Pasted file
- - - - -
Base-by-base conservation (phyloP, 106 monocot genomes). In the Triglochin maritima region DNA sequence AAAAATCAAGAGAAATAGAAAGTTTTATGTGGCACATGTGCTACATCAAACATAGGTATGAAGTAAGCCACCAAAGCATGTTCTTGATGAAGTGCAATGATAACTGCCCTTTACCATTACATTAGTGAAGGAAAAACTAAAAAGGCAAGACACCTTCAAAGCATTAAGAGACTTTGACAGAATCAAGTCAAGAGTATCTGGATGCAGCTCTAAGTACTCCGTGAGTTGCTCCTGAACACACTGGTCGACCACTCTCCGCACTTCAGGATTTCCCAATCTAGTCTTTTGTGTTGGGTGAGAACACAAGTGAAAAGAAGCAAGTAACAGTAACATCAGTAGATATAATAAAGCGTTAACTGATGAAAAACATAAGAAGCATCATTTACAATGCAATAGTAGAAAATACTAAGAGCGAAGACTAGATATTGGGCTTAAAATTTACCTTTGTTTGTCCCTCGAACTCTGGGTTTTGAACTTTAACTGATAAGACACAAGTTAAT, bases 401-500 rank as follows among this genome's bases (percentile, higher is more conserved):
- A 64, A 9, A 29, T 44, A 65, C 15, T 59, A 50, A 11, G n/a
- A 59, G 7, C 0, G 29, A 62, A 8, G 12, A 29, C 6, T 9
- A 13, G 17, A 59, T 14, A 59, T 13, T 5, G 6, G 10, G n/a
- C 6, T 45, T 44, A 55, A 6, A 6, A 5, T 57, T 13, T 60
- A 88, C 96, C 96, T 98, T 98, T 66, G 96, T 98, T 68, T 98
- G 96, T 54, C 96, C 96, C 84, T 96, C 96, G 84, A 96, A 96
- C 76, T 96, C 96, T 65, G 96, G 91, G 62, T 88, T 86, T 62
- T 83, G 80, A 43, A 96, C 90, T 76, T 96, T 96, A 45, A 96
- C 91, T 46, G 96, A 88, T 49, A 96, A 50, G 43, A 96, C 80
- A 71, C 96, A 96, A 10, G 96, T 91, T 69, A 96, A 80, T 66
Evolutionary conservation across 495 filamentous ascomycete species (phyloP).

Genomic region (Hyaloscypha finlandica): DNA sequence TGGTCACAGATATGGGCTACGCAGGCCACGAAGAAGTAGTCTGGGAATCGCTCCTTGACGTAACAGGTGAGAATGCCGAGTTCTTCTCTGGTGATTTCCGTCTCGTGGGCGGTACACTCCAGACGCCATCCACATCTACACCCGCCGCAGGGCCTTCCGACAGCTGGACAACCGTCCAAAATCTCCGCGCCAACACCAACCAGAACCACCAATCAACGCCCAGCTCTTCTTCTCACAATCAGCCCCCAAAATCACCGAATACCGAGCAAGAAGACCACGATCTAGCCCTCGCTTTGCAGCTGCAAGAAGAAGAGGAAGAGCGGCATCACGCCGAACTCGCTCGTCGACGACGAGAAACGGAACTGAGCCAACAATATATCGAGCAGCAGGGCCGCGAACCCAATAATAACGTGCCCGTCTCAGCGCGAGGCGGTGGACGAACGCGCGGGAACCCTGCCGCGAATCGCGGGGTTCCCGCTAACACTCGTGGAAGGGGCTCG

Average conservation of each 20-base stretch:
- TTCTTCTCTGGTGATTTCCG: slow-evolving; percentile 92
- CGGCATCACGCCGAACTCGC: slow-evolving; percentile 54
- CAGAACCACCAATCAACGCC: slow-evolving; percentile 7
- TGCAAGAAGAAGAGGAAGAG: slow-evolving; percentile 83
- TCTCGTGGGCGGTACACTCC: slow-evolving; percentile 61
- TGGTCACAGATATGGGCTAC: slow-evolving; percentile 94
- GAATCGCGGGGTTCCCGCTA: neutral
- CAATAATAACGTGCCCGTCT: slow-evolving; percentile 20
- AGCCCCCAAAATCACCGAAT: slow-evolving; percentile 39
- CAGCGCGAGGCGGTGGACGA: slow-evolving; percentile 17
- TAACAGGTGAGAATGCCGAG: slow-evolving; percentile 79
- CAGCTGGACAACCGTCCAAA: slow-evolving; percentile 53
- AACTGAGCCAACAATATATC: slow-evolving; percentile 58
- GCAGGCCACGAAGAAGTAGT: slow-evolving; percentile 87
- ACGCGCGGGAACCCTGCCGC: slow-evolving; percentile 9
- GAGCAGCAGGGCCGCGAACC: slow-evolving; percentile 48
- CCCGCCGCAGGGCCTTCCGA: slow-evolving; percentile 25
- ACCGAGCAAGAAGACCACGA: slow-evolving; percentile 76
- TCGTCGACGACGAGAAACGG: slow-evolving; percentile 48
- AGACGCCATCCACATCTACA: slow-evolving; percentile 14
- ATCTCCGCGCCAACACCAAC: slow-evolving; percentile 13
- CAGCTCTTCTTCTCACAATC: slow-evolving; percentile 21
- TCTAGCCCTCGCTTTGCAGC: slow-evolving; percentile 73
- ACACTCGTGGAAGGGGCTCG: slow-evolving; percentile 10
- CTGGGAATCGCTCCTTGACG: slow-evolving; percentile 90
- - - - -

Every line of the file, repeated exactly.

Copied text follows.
Base-by-base conservation (phyloP, 106 monocot genomes). In the Triglochin maritima region DNA sequence AAAAATCAAGAGAAATAGAAAGTTTTATGTGGCACATGTGCTACATCAAACATAGGTATGAAGTAAGCCACCAAAGCATGTTCTTGATGAAGTGCAATGATAACTGCCCTTTACCATTACATTAGTGAAGGAAAAACTAAAAAGGCAAGACACCTTCAAAGCATTAAGAGACTTTGACAGAATCAAGTCAAGAGTATCTGGATGCAGCTCTAAGTACTCCGTGAGTTGCTCCTGAACACACTGGTCGACCACTCTCCGCACTTCAGGATTTCCCAATCTAGTCTTTTGTGTTGGGTGAGAACACAAGTGAAAAGAAGCAAGTAACAGTAACATCAGTAGATATAATAAAGCGTTAACTGATGAAAAACATAAGAAGCATCATTTACAATGCAATAGTAGAAAATACTAAGAGCGAAGACTAGATATTGGGCTTAAAATTTACCTTTGTTTGTCCCTCGAACTCTGGGTTTTGAACTTTAACTGATAAGACACAAGTTAAT, bases 401-500 rank as follows among this genome's bases (percentile, higher is more conserved):
- A 64, A 9, A 29, T 44, A 65, C 15, T 59, A 50, A 11, G n/a
- A 59, G 7, C 0, G 29, A 62, A 8, G 12, A 29, C 6, T 9
- A 13, G 17, A 59, T 14, A 59, T 13, T 5, G 6, G 10, G n/a
- C 6, T 45, T 44, A 55, A 6, A 6, A 5, T 57, T 13, T 60
- A 88, C 96, C 96, T 98, T 98, T 66, G 96, T 98, T 68, T 98
- G 96, T 54, C 96, C 96, C 84, T 96, C 96, G 84, A 96, A 96
- C 76, T 96, C 96, T 65, G 96, G 91, G 62, T 88, T 86, T 62
- T 83, G 80, A 43, A 96, C 90, T 76, T 96, T 96, A 45, A 96
- C 91, T 46, G 96, A 88, T 49, A 96, A 50, G 43, A 96, C 80
- A 71, C 96, A 96, A 10, G 96, T 91, T 69, A 96, A 80, T 66
Evolutionary conservation across 495 filamentous ascomycete species (phyloP).

Genomic region (Hyaloscypha finlandica): DNA sequence TGGTCACAGATATGGGCTACGCAGGCCACGAAGAAGTAGTCTGGGAATCGCTCCTTGACGTAACAGGTGAGAATGCCGAGTTCTTCTCTGGTGATTTCCGTCTCGTGGGCGGTACACTCCAGACGCCATCCACATCTACACCCGCCGCAGGGCCTTCCGACAGCTGGACAACCGTCCAAAATCTCCGCGCCAACACCAACCAGAACCACCAATCAACGCCCAGCTCTTCTTCTCACAATCAGCCCCCAAAATCACCGAATACCGAGCAAGAAGACCACGATCTAGCCCTCGCTTTGCAGCTGCAAGAAGAAGAGGAAGAGCGGCATCACGCCGAACTCGCTCGTCGACGACGAGAAACGGAACTGAGCCAACAATATATCGAGCAGCAGGGCCGCGAACCCAATAATAACGTGCCCGTCTCAGCGCGAGGCGGTGGACGAACGCGCGGGAACCCTGCCGCGAATCGCGGGGTTCCCGCTAACACTCGTGGAAGGGGCTCG

Average conservation of each 20-base stretch:
- TTCTTCTCTGGTGATTTCCG: slow-evolving; percentile 92
- CGGCATCACGCCGAACTCGC: slow-evolving; percentile 54
- CAGAACCACCAATCAACGCC: slow-evolving; percentile 7
- TGCAAGAAGAAGAGGAAGAG: slow-evolving; percentile 83
- TCTCGTGGGCGGTACACTCC: slow-evolving; percentile 61
- TGGTCACAGATATGGGCTAC: slow-evolving; percentile 94
- GAATCGCGGGGTTCCCGCTA: neutral
- CAATAATAACGTGCCCGTCT: slow-evolving; percentile 20
- AGCCCCCAAAATCACCGAAT: slow-evolving; percentile 39
- CAGCGCGAGGCGGTGGACGA: slow-evolving; percentile 17
- TAACAGGTGAGAATGCCGAG: slow-evolving; percentile 79
- CAGCTGGACAACCGTCCAAA: slow-evolving; percentile 53
- AACTGAGCCAACAATATATC: slow-evolving; percentile 58
- GCAGGCCACGAAGAAGTAGT: slow-evolving; percentile 87
- ACGCGCGGGAACCCTGCCGC: slow-evolving; percentile 9
- GAGCAGCAGGGCCGCGAACC: slow-evolving; percentile 48
- CCCGCCGCAGGGCCTTCCGA: slow-evolving; percentile 25
- ACCGAGCAAGAAGACCACGA: slow-evolving; percentile 76
- TCGTCGACGACGAGAAACGG: slow-evolving; percentile 48
- AGACGCCATCCACATCTACA: slow-evolving; percentile 14
- ATCTCCGCGCCAACACCAAC: slow-evolving; percentile 13
- CAGCTCTTCTTCTCACAATC: slow-evolving; percentile 21
- TCTAGCCCTCGCTTTGCAGC: slow-evolving; percentile 73
- ACACTCGTGGAAGGGGCTCG: slow-evolving; percentile 10
- CTGGGAATCGCTCCTTGACG: slow-evolving; percentile 90